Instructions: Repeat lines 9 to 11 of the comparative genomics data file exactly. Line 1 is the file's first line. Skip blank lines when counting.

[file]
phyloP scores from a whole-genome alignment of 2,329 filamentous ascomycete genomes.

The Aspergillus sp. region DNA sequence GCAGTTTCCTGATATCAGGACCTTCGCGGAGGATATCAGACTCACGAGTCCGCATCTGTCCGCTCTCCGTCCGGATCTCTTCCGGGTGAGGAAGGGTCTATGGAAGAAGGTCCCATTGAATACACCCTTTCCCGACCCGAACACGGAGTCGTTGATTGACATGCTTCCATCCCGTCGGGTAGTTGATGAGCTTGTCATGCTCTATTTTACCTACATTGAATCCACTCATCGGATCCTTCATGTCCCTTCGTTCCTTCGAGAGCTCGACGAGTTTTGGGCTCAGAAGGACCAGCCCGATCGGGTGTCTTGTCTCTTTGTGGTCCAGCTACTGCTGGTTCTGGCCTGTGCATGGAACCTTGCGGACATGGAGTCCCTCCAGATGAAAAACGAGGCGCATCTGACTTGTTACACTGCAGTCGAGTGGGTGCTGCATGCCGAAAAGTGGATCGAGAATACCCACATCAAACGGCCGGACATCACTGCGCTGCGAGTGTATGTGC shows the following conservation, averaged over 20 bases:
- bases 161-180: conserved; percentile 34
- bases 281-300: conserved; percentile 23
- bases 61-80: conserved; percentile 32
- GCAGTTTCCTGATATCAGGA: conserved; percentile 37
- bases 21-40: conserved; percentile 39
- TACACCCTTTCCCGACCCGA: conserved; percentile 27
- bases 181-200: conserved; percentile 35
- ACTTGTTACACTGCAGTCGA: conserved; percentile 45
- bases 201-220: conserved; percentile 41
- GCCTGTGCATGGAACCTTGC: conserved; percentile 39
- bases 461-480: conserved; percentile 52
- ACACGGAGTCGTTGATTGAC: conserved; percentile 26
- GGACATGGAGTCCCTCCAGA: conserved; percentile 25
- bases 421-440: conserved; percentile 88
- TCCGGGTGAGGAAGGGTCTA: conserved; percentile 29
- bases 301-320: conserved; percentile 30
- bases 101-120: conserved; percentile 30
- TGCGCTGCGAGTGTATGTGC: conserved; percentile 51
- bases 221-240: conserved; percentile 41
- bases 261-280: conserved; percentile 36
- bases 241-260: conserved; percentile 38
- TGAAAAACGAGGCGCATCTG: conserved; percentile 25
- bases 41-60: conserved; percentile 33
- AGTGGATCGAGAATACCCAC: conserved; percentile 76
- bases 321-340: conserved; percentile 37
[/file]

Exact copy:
- bases 181-200: conserved; percentile 35
- ACTTGTTACACTGCAGTCGA: conserved; percentile 45
- bases 201-220: conserved; percentile 41